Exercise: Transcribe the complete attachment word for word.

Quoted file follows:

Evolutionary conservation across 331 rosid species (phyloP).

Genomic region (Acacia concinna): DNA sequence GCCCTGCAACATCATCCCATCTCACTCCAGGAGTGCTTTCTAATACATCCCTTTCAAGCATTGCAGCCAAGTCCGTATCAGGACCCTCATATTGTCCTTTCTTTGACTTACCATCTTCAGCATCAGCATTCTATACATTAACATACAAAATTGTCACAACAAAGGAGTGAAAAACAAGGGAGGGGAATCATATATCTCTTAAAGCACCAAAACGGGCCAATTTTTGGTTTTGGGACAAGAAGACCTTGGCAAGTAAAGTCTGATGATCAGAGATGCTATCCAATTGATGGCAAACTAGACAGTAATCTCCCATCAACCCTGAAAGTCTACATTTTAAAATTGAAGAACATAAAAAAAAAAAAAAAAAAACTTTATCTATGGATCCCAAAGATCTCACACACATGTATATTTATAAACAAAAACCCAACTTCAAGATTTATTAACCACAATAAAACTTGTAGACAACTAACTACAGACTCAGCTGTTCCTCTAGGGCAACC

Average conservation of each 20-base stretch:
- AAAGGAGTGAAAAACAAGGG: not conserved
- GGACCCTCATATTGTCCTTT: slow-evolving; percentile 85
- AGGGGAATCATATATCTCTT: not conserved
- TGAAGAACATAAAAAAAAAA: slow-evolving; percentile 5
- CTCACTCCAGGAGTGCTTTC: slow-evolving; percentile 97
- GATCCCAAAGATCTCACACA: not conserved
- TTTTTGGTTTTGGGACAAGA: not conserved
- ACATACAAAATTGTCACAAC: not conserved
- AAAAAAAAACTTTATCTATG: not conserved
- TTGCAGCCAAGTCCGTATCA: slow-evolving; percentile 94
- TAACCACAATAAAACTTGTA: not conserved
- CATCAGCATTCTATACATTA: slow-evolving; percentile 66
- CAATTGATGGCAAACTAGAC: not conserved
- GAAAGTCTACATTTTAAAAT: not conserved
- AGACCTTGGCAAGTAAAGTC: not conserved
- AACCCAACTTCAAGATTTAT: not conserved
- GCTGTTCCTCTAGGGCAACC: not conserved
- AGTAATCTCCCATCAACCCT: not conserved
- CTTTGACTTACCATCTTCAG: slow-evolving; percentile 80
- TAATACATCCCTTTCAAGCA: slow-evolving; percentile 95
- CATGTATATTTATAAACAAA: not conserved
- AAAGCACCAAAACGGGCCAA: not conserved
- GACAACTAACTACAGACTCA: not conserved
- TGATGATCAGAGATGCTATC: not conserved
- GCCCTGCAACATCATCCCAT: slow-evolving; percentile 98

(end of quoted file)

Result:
Evolutionary conservation across 331 rosid species (phyloP).

Genomic region (Acacia concinna): DNA sequence GCCCTGCAACATCATCCCATCTCACTCCAGGAGTGCTTTCTAATACATCCCTTTCAAGCATTGCAGCCAAGTCCGTATCAGGACCCTCATATTGTCCTTTCTTTGACTTACCATCTTCAGCATCAGCATTCTATACATTAACATACAAAATTGTCACAACAAAGGAGTGAAAAACAAGGGAGGGGAATCATATATCTCTTAAAGCACCAAAACGGGCCAATTTTTGGTTTTGGGACAAGAAGACCTTGGCAAGTAAAGTCTGATGATCAGAGATGCTATCCAATTGATGGCAAACTAGACAGTAATCTCCCATCAACCCTGAAAGTCTACATTTTAAAATTGAAGAACATAAAAAAAAAAAAAAAAAAACTTTATCTATGGATCCCAAAGATCTCACACACATGTATATTTATAAACAAAAACCCAACTTCAAGATTTATTAACCACAATAAAACTTGTAGACAACTAACTACAGACTCAGCTGTTCCTCTAGGGCAACC

Average conservation of each 20-base stretch:
- AAAGGAGTGAAAAACAAGGG: not conserved
- GGACCCTCATATTGTCCTTT: slow-evolving; percentile 85
- AGGGGAATCATATATCTCTT: not conserved
- TGAAGAACATAAAAAAAAAA: slow-evolving; percentile 5
- CTCACTCCAGGAGTGCTTTC: slow-evolving; percentile 97
- GATCCCAAAGATCTCACACA: not conserved
- TTTTTGGTTTTGGGACAAGA: not conserved
- ACATACAAAATTGTCACAAC: not conserved
- AAAAAAAAACTTTATCTATG: not conserved
- TTGCAGCCAAGTCCGTATCA: slow-evolving; percentile 94
- TAACCACAATAAAACTTGTA: not conserved
- CATCAGCATTCTATACATTA: slow-evolving; percentile 66
- CAATTGATGGCAAACTAGAC: not conserved
- GAAAGTCTACATTTTAAAAT: not conserved
- AGACCTTGGCAAGTAAAGTC: not conserved
- AACCCAACTTCAAGATTTAT: not conserved
- GCTGTTCCTCTAGGGCAACC: not conserved
- AGTAATCTCCCATCAACCCT: not conserved
- CTTTGACTTACCATCTTCAG: slow-evolving; percentile 80
- TAATACATCCCTTTCAAGCA: slow-evolving; percentile 95
- CATGTATATTTATAAACAAA: not conserved
- AAAGCACCAAAACGGGCCAA: not conserved
- GACAACTAACTACAGACTCA: not conserved
- TGATGATCAGAGATGCTATC: not conserved
- GCCCTGCAACATCATCCCAT: slow-evolving; percentile 98